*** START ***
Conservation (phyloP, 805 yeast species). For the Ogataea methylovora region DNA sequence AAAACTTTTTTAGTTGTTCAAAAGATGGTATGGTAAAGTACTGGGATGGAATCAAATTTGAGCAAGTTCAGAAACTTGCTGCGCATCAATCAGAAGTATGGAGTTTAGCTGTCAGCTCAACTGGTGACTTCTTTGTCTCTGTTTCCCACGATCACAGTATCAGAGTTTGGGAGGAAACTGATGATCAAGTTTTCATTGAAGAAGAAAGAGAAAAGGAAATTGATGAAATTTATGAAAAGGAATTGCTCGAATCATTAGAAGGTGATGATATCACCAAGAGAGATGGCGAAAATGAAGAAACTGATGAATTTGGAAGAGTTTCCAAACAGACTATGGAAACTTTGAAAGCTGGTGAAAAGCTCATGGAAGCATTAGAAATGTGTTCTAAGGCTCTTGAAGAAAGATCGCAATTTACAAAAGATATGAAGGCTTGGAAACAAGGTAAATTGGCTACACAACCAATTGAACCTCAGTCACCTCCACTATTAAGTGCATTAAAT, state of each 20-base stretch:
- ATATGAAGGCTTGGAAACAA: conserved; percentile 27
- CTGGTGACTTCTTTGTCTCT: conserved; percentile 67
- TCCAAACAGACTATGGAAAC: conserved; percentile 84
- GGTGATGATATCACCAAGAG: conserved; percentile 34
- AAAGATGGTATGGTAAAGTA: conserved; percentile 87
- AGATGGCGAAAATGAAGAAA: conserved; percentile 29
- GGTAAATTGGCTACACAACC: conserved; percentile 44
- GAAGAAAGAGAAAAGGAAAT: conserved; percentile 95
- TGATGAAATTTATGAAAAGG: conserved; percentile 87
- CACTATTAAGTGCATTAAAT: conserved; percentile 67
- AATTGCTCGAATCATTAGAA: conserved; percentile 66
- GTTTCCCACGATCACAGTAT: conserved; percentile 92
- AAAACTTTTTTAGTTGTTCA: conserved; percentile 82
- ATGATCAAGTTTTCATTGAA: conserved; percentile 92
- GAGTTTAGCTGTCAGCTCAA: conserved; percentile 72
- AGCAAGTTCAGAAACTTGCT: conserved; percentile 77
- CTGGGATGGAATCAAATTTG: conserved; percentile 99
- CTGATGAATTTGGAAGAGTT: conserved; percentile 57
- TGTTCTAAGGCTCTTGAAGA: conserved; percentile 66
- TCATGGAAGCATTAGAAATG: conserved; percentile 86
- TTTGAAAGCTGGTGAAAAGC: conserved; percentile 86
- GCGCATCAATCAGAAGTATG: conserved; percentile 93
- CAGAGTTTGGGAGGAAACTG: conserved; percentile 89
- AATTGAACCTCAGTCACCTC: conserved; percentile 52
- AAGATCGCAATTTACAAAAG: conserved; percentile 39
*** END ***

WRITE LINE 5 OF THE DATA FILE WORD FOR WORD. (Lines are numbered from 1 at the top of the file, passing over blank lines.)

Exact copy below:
- GGTGATGATATCACCAAGAG: conserved; percentile 34